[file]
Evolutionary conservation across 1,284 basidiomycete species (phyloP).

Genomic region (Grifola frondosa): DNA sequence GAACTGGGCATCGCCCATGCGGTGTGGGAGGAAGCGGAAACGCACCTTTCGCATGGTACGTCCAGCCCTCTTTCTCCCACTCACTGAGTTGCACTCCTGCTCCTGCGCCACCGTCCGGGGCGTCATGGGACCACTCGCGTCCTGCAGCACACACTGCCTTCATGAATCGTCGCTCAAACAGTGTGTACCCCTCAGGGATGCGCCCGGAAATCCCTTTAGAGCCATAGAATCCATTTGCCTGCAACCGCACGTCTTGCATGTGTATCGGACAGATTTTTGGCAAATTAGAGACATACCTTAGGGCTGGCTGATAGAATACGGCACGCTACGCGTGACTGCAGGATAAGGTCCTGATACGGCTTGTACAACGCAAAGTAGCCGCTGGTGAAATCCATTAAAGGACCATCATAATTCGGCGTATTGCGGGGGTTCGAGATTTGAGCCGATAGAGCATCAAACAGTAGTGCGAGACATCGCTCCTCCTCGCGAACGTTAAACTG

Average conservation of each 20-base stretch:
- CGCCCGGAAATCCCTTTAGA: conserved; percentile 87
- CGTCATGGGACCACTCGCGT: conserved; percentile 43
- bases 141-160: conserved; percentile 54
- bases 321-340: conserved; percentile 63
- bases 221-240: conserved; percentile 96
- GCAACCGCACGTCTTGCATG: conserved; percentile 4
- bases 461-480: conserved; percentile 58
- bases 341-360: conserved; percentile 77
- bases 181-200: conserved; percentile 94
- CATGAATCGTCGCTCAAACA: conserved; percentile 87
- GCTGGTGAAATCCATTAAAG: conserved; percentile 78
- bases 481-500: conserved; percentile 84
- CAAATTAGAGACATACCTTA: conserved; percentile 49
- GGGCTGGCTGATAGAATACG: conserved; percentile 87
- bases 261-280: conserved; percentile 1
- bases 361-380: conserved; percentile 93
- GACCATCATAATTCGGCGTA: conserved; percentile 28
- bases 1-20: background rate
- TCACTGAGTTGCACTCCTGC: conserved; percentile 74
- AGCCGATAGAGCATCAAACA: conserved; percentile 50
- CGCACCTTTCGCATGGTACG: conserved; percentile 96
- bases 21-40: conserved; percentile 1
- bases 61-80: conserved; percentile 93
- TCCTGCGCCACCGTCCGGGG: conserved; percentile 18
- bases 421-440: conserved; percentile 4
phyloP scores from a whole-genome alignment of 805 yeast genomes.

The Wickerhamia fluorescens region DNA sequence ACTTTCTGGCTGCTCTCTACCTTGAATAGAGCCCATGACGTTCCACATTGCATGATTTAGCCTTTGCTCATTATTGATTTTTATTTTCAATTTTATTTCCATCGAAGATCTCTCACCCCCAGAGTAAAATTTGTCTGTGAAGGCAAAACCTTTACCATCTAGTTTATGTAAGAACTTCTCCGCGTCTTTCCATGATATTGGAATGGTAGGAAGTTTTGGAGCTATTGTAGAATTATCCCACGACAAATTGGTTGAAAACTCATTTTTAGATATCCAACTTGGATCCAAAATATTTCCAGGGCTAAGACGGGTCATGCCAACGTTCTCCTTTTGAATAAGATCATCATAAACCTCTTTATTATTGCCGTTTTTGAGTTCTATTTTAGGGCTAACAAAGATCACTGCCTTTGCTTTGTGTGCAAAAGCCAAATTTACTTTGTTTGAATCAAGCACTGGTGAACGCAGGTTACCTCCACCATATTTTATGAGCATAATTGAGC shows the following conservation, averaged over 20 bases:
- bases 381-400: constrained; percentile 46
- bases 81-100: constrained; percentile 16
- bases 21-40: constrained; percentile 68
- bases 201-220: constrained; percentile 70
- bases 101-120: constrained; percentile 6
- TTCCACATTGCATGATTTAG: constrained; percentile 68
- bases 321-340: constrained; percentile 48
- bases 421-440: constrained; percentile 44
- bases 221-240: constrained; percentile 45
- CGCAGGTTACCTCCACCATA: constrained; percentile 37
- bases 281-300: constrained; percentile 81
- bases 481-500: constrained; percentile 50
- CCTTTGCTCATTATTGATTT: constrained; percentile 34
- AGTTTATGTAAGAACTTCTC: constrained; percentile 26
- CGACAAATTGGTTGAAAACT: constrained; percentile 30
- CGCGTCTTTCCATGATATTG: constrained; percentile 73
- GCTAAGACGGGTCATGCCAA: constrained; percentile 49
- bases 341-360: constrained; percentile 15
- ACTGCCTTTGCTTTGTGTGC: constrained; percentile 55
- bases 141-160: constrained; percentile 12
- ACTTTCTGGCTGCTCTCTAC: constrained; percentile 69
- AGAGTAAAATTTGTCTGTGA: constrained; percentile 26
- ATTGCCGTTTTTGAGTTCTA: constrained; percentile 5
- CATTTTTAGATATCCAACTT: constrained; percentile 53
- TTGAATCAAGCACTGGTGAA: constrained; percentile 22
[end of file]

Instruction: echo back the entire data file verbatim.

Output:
Evolutionary conservation across 1,284 basidiomycete species (phyloP).

Genomic region (Grifola frondosa): DNA sequence GAACTGGGCATCGCCCATGCGGTGTGGGAGGAAGCGGAAACGCACCTTTCGCATGGTACGTCCAGCCCTCTTTCTCCCACTCACTGAGTTGCACTCCTGCTCCTGCGCCACCGTCCGGGGCGTCATGGGACCACTCGCGTCCTGCAGCACACACTGCCTTCATGAATCGTCGCTCAAACAGTGTGTACCCCTCAGGGATGCGCCCGGAAATCCCTTTAGAGCCATAGAATCCATTTGCCTGCAACCGCACGTCTTGCATGTGTATCGGACAGATTTTTGGCAAATTAGAGACATACCTTAGGGCTGGCTGATAGAATACGGCACGCTACGCGTGACTGCAGGATAAGGTCCTGATACGGCTTGTACAACGCAAAGTAGCCGCTGGTGAAATCCATTAAAGGACCATCATAATTCGGCGTATTGCGGGGGTTCGAGATTTGAGCCGATAGAGCATCAAACAGTAGTGCGAGACATCGCTCCTCCTCGCGAACGTTAAACTG

Average conservation of each 20-base stretch:
- CGCCCGGAAATCCCTTTAGA: conserved; percentile 87
- CGTCATGGGACCACTCGCGT: conserved; percentile 43
- bases 141-160: conserved; percentile 54
- bases 321-340: conserved; percentile 63
- bases 221-240: conserved; percentile 96
- GCAACCGCACGTCTTGCATG: conserved; percentile 4
- bases 461-480: conserved; percentile 58
- bases 341-360: conserved; percentile 77
- bases 181-200: conserved; percentile 94
- CATGAATCGTCGCTCAAACA: conserved; percentile 87
- GCTGGTGAAATCCATTAAAG: conserved; percentile 78
- bases 481-500: conserved; percentile 84
- CAAATTAGAGACATACCTTA: conserved; percentile 49
- GGGCTGGCTGATAGAATACG: conserved; percentile 87
- bases 261-280: conserved; percentile 1
- bases 361-380: conserved; percentile 93
- GACCATCATAATTCGGCGTA: conserved; percentile 28
- bases 1-20: background rate
- TCACTGAGTTGCACTCCTGC: conserved; percentile 74
- AGCCGATAGAGCATCAAACA: conserved; percentile 50
- CGCACCTTTCGCATGGTACG: conserved; percentile 96
- bases 21-40: conserved; percentile 1
- bases 61-80: conserved; percentile 93
- TCCTGCGCCACCGTCCGGGG: conserved; percentile 18
- bases 421-440: conserved; percentile 4
phyloP scores from a whole-genome alignment of 805 yeast genomes.

The Wickerhamia fluorescens region DNA sequence ACTTTCTGGCTGCTCTCTACCTTGAATAGAGCCCATGACGTTCCACATTGCATGATTTAGCCTTTGCTCATTATTGATTTTTATTTTCAATTTTATTTCCATCGAAGATCTCTCACCCCCAGAGTAAAATTTGTCTGTGAAGGCAAAACCTTTACCATCTAGTTTATGTAAGAACTTCTCCGCGTCTTTCCATGATATTGGAATGGTAGGAAGTTTTGGAGCTATTGTAGAATTATCCCACGACAAATTGGTTGAAAACTCATTTTTAGATATCCAACTTGGATCCAAAATATTTCCAGGGCTAAGACGGGTCATGCCAACGTTCTCCTTTTGAATAAGATCATCATAAACCTCTTTATTATTGCCGTTTTTGAGTTCTATTTTAGGGCTAACAAAGATCACTGCCTTTGCTTTGTGTGCAAAAGCCAAATTTACTTTGTTTGAATCAAGCACTGGTGAACGCAGGTTACCTCCACCATATTTTATGAGCATAATTGAGC shows the following conservation, averaged over 20 bases:
- bases 381-400: constrained; percentile 46
- bases 81-100: constrained; percentile 16
- bases 21-40: constrained; percentile 68
- bases 201-220: constrained; percentile 70
- bases 101-120: constrained; percentile 6
- TTCCACATTGCATGATTTAG: constrained; percentile 68
- bases 321-340: constrained; percentile 48
- bases 421-440: constrained; percentile 44
- bases 221-240: constrained; percentile 45
- CGCAGGTTACCTCCACCATA: constrained; percentile 37
- bases 281-300: constrained; percentile 81
- bases 481-500: constrained; percentile 50
- CCTTTGCTCATTATTGATTT: constrained; percentile 34
- AGTTTATGTAAGAACTTCTC: constrained; percentile 26
- CGACAAATTGGTTGAAAACT: constrained; percentile 30
- CGCGTCTTTCCATGATATTG: constrained; percentile 73
- GCTAAGACGGGTCATGCCAA: constrained; percentile 49
- bases 341-360: constrained; percentile 15
- ACTGCCTTTGCTTTGTGTGC: constrained; percentile 55
- bases 141-160: constrained; percentile 12
- ACTTTCTGGCTGCTCTCTAC: constrained; percentile 69
- AGAGTAAAATTTGTCTGTGA: constrained; percentile 26
- ATTGCCGTTTTTGAGTTCTA: constrained; percentile 5
- CATTTTTAGATATCCAACTT: constrained; percentile 53
- TTGAATCAAGCACTGGTGAA: constrained; percentile 22